The Glasgow Financial Alliance for Net Zero (GFANZ), a coalition of financial institutions (including BlackRock) committed to accelerating the decarbonisation of the world economy, has begun to crumble under the realities of the commitment. As investors (allocators of capital) increasingly struggle to match their ESG words with ESG action, they might become less willing and able to ask that companies (recipients of capital) step up their own efforts. This would be an unfortunate outcome because Vicente Bermejo and colleagues recently found that investors yield significant influence over the environmental and social policies of companies; more, in fact, than the CEOs of companies themselves.
In September Yvon Chouinard, the founder of outdoor apparel maker Patagonia, gave away his company. Specifically, the voting stock of the company was transferred to the Patagonia Purpose Trust (Trust)and the common stock of the company was transferred to the Holdfast Collective (Collective).
The Trust has been tasked with preserving the company’s values and the Collective, a charitable organisation, will use the company’s excess profits to combat climate change. Patagonia is a rare example of a for-profit organisation successfully balancing the obligation to preserve the financial health of the company whilst always considering the impact of the company on stakeholders (including the environment).
Patagonia, we think, reflects what most people imagine (or hope) the ESG ecosystem to look like. There is some reality in this reflection but it is certainly not the whole story, which is best illustrated by reviewing our sustainable investment framework. Of the pillars that constitute our framework, a company like Patagonia slots nicely under impact (not ESG or ethics) due to its dual mandate: to preserve financial health and to combat climate change.
For investors (rather than companies) the calculus is a little more complicated. Impact has become a more popular strategy in recent years but its growth has been restricted by the fact that when managing a portfolio of assets or liabilities, outcomes are trickier to measure than goals are to set. This is illustrated by the accompanying table. At first glance the impact achieved by the proxies does not differ meaningfully between the MSCI dataset and the Sustainalytics dataset. But as is usually the case in the ESG ecosystem, the devils lie in the detail.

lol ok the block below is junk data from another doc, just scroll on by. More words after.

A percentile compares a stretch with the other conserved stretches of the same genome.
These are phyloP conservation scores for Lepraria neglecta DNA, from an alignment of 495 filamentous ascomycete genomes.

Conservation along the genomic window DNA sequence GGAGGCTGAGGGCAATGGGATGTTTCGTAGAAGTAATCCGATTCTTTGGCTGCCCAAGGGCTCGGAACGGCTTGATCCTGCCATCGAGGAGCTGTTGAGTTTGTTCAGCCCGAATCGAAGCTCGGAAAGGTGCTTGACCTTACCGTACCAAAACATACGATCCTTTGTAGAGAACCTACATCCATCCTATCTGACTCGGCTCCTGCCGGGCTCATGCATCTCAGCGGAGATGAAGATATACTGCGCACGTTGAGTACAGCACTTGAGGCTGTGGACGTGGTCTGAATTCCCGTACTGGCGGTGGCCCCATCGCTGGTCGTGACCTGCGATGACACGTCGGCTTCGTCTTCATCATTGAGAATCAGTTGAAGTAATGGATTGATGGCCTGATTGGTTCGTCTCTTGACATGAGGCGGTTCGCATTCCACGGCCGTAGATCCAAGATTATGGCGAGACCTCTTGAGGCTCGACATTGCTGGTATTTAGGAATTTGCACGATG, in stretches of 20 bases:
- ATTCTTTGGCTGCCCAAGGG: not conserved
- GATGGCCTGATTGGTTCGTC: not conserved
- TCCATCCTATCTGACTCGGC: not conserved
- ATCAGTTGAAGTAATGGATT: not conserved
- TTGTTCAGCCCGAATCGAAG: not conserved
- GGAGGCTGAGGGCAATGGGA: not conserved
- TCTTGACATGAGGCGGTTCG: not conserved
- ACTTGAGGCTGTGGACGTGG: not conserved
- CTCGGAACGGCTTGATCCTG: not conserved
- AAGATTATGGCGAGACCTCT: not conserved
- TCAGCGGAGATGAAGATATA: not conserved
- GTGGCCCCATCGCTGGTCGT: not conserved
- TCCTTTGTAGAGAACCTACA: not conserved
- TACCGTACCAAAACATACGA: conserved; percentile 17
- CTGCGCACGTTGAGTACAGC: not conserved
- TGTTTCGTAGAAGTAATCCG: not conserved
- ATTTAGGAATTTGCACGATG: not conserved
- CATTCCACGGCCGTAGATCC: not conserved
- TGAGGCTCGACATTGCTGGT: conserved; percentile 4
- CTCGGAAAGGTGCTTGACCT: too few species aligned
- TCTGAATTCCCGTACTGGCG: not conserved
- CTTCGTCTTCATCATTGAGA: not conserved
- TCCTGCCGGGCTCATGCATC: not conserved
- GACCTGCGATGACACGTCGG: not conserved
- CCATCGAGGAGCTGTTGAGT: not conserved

First, it is unhelpful that the impact categories are not the same. Second, the Sustainalytics dataset suggests that the positive impact achieved by the market proxy is more than double MSCI’s best guess. Third, the social proxy generates more impact than the market proxy according to MSCI but not Sustainalytics. In all, the comparison reinforces the importance of looking under the methodology hood of each data provider and that it is likely a good idea to use more than one dataset for impact analyses.
Patagonia is explicitly impact-oriented. But there aren’t many successful companies like Patagonia (in public or private markets) and the data necessary to gauge whether investors are achieving any positive impact in their capital allocation is inconsistent. So, while impact is a primary pillar within our sustainable investment framework (and we have exposure to several innovative funds with a dual mandate), it is important to emphasise that it is not fully representative of the ESG ecosystem.
The purpose of this section is to explain the sustainability argument behind our investment decisions.